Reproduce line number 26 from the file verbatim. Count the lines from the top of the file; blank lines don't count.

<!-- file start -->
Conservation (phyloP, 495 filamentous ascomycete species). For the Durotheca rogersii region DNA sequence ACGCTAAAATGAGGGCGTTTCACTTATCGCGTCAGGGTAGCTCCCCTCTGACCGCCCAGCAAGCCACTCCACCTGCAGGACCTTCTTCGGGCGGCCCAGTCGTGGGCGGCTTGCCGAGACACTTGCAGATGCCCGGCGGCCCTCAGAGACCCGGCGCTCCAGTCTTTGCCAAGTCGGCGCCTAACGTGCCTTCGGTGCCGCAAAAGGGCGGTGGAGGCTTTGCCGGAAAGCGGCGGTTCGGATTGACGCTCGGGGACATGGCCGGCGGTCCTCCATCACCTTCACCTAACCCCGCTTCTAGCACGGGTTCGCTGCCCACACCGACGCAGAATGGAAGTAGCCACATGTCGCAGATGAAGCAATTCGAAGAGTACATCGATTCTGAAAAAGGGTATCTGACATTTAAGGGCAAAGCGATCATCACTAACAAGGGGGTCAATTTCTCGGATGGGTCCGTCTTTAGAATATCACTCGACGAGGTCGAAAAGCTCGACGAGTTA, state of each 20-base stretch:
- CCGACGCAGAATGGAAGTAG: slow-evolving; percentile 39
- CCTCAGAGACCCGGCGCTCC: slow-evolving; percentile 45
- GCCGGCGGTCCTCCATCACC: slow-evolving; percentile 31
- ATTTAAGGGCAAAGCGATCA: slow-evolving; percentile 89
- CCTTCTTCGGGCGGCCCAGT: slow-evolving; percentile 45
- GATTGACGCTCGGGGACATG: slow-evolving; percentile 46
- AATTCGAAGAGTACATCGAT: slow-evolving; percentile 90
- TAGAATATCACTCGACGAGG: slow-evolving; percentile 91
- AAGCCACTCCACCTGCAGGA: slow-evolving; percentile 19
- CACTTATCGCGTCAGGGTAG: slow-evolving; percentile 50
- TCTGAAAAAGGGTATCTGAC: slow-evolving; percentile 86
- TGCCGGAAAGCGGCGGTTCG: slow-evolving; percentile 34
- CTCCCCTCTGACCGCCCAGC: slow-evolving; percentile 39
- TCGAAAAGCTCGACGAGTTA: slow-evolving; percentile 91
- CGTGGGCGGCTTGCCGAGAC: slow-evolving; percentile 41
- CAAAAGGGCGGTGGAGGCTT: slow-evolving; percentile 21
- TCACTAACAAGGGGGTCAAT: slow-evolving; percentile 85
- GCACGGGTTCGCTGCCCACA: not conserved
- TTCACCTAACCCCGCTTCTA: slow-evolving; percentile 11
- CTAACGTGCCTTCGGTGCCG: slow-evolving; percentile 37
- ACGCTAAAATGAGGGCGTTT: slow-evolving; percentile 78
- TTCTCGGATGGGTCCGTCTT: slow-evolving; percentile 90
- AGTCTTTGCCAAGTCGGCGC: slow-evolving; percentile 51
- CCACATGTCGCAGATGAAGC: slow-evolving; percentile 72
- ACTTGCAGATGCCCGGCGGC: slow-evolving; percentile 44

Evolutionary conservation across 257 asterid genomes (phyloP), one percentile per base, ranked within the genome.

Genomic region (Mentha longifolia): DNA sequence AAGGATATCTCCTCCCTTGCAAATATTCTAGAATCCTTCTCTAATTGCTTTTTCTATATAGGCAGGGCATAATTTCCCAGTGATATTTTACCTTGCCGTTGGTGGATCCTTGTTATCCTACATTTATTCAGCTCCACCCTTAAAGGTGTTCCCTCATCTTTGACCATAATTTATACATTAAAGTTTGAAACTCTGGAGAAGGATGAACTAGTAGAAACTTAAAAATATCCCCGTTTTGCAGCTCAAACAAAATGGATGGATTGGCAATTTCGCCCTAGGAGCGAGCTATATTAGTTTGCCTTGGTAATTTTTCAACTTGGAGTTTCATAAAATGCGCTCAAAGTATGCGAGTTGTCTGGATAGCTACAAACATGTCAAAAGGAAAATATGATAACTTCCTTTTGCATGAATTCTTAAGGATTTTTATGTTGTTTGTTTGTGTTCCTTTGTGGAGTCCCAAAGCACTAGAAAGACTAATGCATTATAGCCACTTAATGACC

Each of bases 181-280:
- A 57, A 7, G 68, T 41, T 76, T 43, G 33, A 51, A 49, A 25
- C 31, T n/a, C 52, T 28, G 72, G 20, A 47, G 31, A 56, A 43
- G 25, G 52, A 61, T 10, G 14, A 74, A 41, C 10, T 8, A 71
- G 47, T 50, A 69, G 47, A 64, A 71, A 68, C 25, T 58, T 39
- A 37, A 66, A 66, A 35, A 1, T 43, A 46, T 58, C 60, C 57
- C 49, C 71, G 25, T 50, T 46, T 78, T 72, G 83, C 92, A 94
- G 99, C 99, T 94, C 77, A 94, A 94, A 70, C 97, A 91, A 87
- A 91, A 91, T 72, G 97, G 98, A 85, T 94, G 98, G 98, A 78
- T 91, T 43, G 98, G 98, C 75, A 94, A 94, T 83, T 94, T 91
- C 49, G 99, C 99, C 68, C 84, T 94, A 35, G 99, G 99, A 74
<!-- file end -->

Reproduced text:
- ACTTGCAGATGCCCGGCGGC: slow-evolving; percentile 44